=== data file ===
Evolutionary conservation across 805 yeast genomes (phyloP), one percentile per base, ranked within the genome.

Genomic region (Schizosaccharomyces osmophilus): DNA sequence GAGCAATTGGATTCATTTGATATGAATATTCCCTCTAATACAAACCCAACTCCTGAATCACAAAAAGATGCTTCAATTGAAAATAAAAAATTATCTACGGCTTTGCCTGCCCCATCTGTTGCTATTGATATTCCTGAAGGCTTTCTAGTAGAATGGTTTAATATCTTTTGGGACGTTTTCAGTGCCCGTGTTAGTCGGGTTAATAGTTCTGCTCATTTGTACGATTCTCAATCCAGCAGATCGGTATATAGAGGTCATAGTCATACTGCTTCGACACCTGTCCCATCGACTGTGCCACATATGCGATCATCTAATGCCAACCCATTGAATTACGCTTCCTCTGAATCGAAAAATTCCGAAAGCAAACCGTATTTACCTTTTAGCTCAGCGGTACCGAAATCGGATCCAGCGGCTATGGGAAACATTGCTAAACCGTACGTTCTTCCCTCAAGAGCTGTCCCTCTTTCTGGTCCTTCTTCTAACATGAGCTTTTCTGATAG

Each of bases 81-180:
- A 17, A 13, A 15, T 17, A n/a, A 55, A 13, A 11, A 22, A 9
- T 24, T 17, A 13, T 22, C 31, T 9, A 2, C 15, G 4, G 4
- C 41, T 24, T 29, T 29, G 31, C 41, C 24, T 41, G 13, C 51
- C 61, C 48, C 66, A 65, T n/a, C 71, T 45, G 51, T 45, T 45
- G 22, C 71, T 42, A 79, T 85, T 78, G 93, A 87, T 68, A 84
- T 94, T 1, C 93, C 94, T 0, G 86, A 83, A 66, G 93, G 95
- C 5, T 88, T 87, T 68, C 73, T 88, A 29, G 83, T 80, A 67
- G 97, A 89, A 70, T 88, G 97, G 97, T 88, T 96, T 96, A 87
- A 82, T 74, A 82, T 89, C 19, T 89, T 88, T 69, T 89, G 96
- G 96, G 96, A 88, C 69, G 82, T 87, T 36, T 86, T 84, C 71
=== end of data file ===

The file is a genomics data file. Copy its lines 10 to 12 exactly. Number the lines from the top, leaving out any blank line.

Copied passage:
- C 5, T 88, T 87, T 68, C 73, T 88, A 29, G 83, T 80, A 67
- G 97, A 89, A 70, T 88, G 97, G 97, T 88, T 96, T 96, A 87
- A 82, T 74, A 82, T 89, C 19, T 89, T 88, T 69, T 89, G 96